In recent years, there has been an industrywide drop in demand for litigation. It’s not clear how demand for Kirkland’s litigators has fared, but Kent Zimmermann, a law firm consultant with the Zeughauser Group, noted that going after more plaintiffs’ cases could mean more work for the firm’s litigators.  He said taking on more contingency cases was a high-risk, high-reward strategy, but said the firm has probably checked its data and has been satisfied with the results.  “They already have a record of success [with] some big plaintiffs-side wins at their back, and it’s unsurprising that they want more,” he said.

Former Kirkland lawyers said firm leaders have eyed the profitability of plaintiffs’ firms like Quinn Emanuel with some jealousy.  (Quinn Emanuel’s profit margin last year was 61%, compared with Kirkland’s at 58%, according to ALM data.) And the ex-Kirklanders note that the Chicago-founded firm has had great success taking the plaintiffs’ side in the past.

Just take the case of bankrupt chemical company Tronox. Kirkland represented a litigation trust that sued Kerr McGee for dumping its environmental liabilities on Tronox before spinning it off, freeing itself of the toxic burden and setting up its corporate offspring to fail.  The case ended in a $5 billion settlement, and Kirkland got paid $93 million; $70 million of that was a contingency fee.

Reed Oslan, who leads Kirkland’s special fee arrangement committee, said at a conference earlier this year that alternative-fee matters were “the most profitable part of our firm, by a large margin,” although he noted that it was a small portion of the firm’s business.  Kirkland has declined to say how much of its revenue comes from alternative fee arrangements and declined to comment for this article.  The firm was the highest grossing of the entire Am Law 200 last year, generating $3.757 billion.

Still, former Kirkland partners said alternative fees have ebbed and flowed.  They praised Oslan, saying his support for contingency fees, hybrid fees and arrangements blending fees from a portfolio of cases has resulted in major successes.  But only time will tell how far Kirkland pushes the contingency fee practice.  One source said there was a concern among some litigators inside Kirkland that the entire firm was watching a lawyer’s contingency fee matters and a worry that large risk-taking wouldn’t be rewarded.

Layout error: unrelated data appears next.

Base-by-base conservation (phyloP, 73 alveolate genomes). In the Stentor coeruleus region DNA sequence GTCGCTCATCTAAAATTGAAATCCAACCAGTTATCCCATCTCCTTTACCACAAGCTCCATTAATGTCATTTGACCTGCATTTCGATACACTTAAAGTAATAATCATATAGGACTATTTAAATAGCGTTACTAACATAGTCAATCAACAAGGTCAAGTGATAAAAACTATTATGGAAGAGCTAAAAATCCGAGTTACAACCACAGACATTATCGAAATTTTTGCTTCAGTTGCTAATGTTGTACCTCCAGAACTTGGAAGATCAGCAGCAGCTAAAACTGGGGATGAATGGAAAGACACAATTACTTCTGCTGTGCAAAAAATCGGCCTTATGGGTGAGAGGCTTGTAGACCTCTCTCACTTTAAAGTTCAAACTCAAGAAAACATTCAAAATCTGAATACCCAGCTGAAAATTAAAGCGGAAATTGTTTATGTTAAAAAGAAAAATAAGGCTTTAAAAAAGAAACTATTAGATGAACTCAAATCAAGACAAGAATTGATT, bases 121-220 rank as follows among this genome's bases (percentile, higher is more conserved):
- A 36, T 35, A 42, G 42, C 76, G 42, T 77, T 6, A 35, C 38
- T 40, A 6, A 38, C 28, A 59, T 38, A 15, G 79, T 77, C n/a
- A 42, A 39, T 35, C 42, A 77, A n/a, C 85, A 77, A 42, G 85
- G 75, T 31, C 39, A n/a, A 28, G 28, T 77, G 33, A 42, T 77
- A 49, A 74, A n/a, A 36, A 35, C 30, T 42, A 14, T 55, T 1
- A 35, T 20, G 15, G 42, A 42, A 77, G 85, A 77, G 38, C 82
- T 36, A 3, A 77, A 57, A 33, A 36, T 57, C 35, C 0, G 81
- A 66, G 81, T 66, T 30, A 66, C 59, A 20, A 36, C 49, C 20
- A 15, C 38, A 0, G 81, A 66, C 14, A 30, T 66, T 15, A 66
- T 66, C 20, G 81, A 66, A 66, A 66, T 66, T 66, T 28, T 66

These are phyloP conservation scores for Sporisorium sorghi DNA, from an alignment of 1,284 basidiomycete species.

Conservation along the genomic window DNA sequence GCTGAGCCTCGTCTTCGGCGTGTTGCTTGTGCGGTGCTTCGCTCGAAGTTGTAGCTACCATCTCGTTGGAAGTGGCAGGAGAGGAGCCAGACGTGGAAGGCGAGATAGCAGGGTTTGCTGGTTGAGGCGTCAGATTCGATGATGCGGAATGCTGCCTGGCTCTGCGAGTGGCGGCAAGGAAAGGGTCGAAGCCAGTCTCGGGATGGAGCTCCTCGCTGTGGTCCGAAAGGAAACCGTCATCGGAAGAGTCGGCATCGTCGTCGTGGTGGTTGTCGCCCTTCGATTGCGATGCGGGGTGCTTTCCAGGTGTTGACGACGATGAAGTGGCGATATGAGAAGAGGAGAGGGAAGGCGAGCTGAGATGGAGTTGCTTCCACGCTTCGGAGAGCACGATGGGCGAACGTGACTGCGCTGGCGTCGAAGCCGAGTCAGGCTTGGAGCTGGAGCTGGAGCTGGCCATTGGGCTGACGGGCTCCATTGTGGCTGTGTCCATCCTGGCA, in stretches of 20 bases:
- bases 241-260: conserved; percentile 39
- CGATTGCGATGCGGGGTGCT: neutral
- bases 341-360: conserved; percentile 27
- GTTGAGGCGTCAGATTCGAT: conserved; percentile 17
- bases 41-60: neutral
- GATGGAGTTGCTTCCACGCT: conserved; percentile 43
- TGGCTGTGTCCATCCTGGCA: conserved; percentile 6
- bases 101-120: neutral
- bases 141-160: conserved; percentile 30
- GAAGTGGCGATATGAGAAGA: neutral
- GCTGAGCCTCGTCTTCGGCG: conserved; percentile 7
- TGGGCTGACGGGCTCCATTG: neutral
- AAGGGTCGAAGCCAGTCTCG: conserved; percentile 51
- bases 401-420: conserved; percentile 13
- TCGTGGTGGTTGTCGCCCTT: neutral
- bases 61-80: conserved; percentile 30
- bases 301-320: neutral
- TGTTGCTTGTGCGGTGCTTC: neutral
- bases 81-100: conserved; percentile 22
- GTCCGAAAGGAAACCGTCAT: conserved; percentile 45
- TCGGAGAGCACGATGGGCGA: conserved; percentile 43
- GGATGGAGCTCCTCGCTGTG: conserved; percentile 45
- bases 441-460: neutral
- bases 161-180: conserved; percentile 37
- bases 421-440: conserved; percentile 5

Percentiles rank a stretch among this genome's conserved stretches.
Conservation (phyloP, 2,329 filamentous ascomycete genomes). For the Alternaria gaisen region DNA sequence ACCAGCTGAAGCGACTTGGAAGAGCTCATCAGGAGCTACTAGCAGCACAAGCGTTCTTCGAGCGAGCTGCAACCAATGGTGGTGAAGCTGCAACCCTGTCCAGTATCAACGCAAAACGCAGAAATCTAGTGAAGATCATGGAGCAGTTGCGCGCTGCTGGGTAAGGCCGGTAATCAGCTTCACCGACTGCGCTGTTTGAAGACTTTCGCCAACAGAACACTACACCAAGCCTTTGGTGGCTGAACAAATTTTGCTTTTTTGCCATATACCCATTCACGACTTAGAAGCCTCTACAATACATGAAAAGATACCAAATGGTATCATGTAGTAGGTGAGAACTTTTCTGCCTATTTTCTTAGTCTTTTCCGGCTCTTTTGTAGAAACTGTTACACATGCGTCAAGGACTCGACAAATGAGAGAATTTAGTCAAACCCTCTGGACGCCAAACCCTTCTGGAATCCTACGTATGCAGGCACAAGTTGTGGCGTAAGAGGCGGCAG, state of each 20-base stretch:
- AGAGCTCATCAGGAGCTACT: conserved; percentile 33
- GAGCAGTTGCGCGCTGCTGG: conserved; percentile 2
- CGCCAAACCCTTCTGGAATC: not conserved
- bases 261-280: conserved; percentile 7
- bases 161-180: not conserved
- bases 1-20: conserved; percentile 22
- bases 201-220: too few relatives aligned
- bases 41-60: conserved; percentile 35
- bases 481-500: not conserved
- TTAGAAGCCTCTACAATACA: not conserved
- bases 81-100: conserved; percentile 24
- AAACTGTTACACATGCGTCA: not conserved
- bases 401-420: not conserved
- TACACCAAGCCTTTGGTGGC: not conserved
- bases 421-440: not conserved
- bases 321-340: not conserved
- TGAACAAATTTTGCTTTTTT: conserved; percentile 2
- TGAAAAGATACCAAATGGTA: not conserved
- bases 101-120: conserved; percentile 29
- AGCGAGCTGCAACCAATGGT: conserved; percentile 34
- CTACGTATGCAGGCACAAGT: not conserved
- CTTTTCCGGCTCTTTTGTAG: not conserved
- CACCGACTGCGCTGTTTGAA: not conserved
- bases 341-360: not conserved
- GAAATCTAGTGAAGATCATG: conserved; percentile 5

Texas Law Firm Settles Attorney Fee Dispute with Chevron

July 11, 2019

A recent Texas Lawyer story by Angela Morris, “Austin Appellate Boutique to Settle Fee Dispute with Chevron Phillips Chemical Co.,” reports that there’s a settlement coming in a long-running dispute over whether $494,000 from a sanctions award should pay attorney fees to Austin-based appellate boutique Alexander Dubose & Jefferson, or pay an underlying judgment instead. 

On June 28, at the request of the law firm and defendant Chevron Phillips Chemical Co., the Texas Supreme Court overturned an earlier intermediate appellate court’s opinion in the fee dispute and sent the matter back to the trial court with orders to render a judgment according to the settlement agreement.  Court documents don’t list details about the settlement.

“The terms of the settlement are confidential.  This is a long, ongoing feud.  It’s just a matter of both sides getting together and saying, ‘It’s time to end this,’” said Alexander Dubose founding partner Doug Alexander, who represents his firm in the case.  The firm this year changed its name from Alexander Dubose Jefferson & Townsend to Alexander Dubose & Jefferson, he said.  The background of the dispute is explained in the March 14 overturned opinion by the Ninth Court of Appeals, Alexander Dubose Jefferson & Townsend v. Chevron Phillips Chemical Co.  The underlying lawsuit involved a failed real estate transaction in which Alexander Dubose represented plaintiff Kingwood Crossroads Inc.

Kingwood won attorney fee sanctions against one defendant, Exxon Land Development Inc., for discovery abuses. Alexander Dubose and another of Kingwood’s law firms, Mayer Brown, had an alternate fee agreement with Kingwood that said those sanctions would be split between Kingwood, Mayer Brown and Alexander Dubose.

A 2011 appellate court ruling made the sanctions award final. In 2013, Exxon Land paid $989,000 in sanctions, and Mayer Brown deposited the money in its Interest on Lawyers Trust Account.  Meanwhile, one defendant in the underlying case, Chevron Phillips Chemical, had won $1.2 million in attorney fees for prevailing on a separate breach of contract claim.  Chevron Phillips Chemical sought a turnover of Kingwood’s sanctions funds to pay part of the judgment.